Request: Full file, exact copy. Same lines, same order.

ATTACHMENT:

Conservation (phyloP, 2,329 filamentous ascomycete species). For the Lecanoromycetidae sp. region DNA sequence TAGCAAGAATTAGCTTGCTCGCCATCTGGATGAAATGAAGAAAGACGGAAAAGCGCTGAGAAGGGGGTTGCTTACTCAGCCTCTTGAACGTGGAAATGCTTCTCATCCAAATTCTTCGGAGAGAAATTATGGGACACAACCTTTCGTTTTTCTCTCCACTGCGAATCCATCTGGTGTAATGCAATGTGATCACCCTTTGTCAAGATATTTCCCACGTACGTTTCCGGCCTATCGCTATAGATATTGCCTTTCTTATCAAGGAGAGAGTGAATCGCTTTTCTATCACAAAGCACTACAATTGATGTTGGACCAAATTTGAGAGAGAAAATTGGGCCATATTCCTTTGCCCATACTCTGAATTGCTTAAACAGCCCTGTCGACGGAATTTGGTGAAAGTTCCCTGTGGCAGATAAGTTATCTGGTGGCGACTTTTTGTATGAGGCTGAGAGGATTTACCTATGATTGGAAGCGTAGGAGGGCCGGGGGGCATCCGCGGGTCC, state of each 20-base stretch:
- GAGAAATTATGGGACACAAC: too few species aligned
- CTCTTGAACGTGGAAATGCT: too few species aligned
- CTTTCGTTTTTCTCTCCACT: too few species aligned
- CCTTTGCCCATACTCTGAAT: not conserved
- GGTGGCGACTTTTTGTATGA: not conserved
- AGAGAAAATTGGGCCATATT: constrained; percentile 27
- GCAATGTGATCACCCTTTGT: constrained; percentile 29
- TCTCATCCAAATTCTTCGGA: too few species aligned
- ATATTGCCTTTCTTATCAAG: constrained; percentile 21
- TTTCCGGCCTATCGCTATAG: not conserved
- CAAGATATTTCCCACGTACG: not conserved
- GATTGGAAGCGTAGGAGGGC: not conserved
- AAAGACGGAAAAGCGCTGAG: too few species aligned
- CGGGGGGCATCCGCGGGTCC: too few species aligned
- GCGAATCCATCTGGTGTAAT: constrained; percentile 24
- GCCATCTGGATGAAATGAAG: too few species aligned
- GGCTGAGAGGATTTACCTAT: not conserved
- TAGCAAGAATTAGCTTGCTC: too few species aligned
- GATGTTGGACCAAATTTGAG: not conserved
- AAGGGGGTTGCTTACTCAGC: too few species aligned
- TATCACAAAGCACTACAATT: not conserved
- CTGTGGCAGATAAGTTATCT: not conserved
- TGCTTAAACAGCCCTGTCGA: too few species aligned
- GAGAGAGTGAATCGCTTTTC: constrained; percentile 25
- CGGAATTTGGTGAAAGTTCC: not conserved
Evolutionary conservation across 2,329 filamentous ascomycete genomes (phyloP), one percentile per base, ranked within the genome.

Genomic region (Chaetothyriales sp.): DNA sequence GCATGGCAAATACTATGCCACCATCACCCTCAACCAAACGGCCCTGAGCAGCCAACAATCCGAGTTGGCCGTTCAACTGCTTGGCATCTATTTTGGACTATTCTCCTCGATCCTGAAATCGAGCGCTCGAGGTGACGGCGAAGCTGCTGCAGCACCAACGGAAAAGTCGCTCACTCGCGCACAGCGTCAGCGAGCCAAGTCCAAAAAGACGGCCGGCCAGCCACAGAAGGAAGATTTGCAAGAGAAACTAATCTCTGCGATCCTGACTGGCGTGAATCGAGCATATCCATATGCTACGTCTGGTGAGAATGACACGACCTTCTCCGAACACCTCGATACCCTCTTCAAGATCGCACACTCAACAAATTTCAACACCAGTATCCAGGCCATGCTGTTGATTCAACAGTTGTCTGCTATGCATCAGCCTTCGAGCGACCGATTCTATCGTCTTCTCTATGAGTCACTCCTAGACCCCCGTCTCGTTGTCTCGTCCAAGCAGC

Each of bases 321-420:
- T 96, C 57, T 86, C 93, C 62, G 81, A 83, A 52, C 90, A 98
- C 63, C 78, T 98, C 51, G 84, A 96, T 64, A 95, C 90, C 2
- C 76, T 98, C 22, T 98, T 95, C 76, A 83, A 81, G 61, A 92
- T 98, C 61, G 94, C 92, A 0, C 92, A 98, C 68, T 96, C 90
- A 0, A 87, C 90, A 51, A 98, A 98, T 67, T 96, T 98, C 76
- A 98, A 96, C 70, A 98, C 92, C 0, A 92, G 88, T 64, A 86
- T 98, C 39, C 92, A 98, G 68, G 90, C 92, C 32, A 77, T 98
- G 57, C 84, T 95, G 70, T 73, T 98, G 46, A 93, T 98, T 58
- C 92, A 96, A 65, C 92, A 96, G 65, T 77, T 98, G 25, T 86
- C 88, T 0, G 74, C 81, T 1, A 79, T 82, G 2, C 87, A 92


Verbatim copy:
Conservation (phyloP, 2,329 filamentous ascomycete species). For the Lecanoromycetidae sp. region DNA sequence TAGCAAGAATTAGCTTGCTCGCCATCTGGATGAAATGAAGAAAGACGGAAAAGCGCTGAGAAGGGGGTTGCTTACTCAGCCTCTTGAACGTGGAAATGCTTCTCATCCAAATTCTTCGGAGAGAAATTATGGGACACAACCTTTCGTTTTTCTCTCCACTGCGAATCCATCTGGTGTAATGCAATGTGATCACCCTTTGTCAAGATATTTCCCACGTACGTTTCCGGCCTATCGCTATAGATATTGCCTTTCTTATCAAGGAGAGAGTGAATCGCTTTTCTATCACAAAGCACTACAATTGATGTTGGACCAAATTTGAGAGAGAAAATTGGGCCATATTCCTTTGCCCATACTCTGAATTGCTTAAACAGCCCTGTCGACGGAATTTGGTGAAAGTTCCCTGTGGCAGATAAGTTATCTGGTGGCGACTTTTTGTATGAGGCTGAGAGGATTTACCTATGATTGGAAGCGTAGGAGGGCCGGGGGGCATCCGCGGGTCC, state of each 20-base stretch:
- GAGAAATTATGGGACACAAC: too few species aligned
- CTCTTGAACGTGGAAATGCT: too few species aligned
- CTTTCGTTTTTCTCTCCACT: too few species aligned
- CCTTTGCCCATACTCTGAAT: not conserved
- GGTGGCGACTTTTTGTATGA: not conserved
- AGAGAAAATTGGGCCATATT: constrained; percentile 27
- GCAATGTGATCACCCTTTGT: constrained; percentile 29
- TCTCATCCAAATTCTTCGGA: too few species aligned
- ATATTGCCTTTCTTATCAAG: constrained; percentile 21
- TTTCCGGCCTATCGCTATAG: not conserved
- CAAGATATTTCCCACGTACG: not conserved
- GATTGGAAGCGTAGGAGGGC: not conserved
- AAAGACGGAAAAGCGCTGAG: too few species aligned
- CGGGGGGCATCCGCGGGTCC: too few species aligned
- GCGAATCCATCTGGTGTAAT: constrained; percentile 24
- GCCATCTGGATGAAATGAAG: too few species aligned
- GGCTGAGAGGATTTACCTAT: not conserved
- TAGCAAGAATTAGCTTGCTC: too few species aligned
- GATGTTGGACCAAATTTGAG: not conserved
- AAGGGGGTTGCTTACTCAGC: too few species aligned
- TATCACAAAGCACTACAATT: not conserved
- CTGTGGCAGATAAGTTATCT: not conserved
- TGCTTAAACAGCCCTGTCGA: too few species aligned
- GAGAGAGTGAATCGCTTTTC: constrained; percentile 25
- CGGAATTTGGTGAAAGTTCC: not conserved
Evolutionary conservation across 2,329 filamentous ascomycete genomes (phyloP), one percentile per base, ranked within the genome.

Genomic region (Chaetothyriales sp.): DNA sequence GCATGGCAAATACTATGCCACCATCACCCTCAACCAAACGGCCCTGAGCAGCCAACAATCCGAGTTGGCCGTTCAACTGCTTGGCATCTATTTTGGACTATTCTCCTCGATCCTGAAATCGAGCGCTCGAGGTGACGGCGAAGCTGCTGCAGCACCAACGGAAAAGTCGCTCACTCGCGCACAGCGTCAGCGAGCCAAGTCCAAAAAGACGGCCGGCCAGCCACAGAAGGAAGATTTGCAAGAGAAACTAATCTCTGCGATCCTGACTGGCGTGAATCGAGCATATCCATATGCTACGTCTGGTGAGAATGACACGACCTTCTCCGAACACCTCGATACCCTCTTCAAGATCGCACACTCAACAAATTTCAACACCAGTATCCAGGCCATGCTGTTGATTCAACAGTTGTCTGCTATGCATCAGCCTTCGAGCGACCGATTCTATCGTCTTCTCTATGAGTCACTCCTAGACCCCCGTCTCGTTGTCTCGTCCAAGCAGC

Each of bases 321-420:
- T 96, C 57, T 86, C 93, C 62, G 81, A 83, A 52, C 90, A 98
- C 63, C 78, T 98, C 51, G 84, A 96, T 64, A 95, C 90, C 2
- C 76, T 98, C 22, T 98, T 95, C 76, A 83, A 81, G 61, A 92
- T 98, C 61, G 94, C 92, A 0, C 92, A 98, C 68, T 96, C 90
- A 0, A 87, C 90, A 51, A 98, A 98, T 67, T 96, T 98, C 76
- A 98, A 96, C 70, A 98, C 92, C 0, A 92, G 88, T 64, A 86
- T 98, C 39, C 92, A 98, G 68, G 90, C 92, C 32, A 77, T 98
- G 57, C 84, T 95, G 70, T 73, T 98, G 46, A 93, T 98, T 58
- C 92, A 96, A 65, C 92, A 96, G 65, T 77, T 98, G 25, T 86
- C 88, T 0, G 74, C 81, T 1, A 79, T 82, G 2, C 87, A 92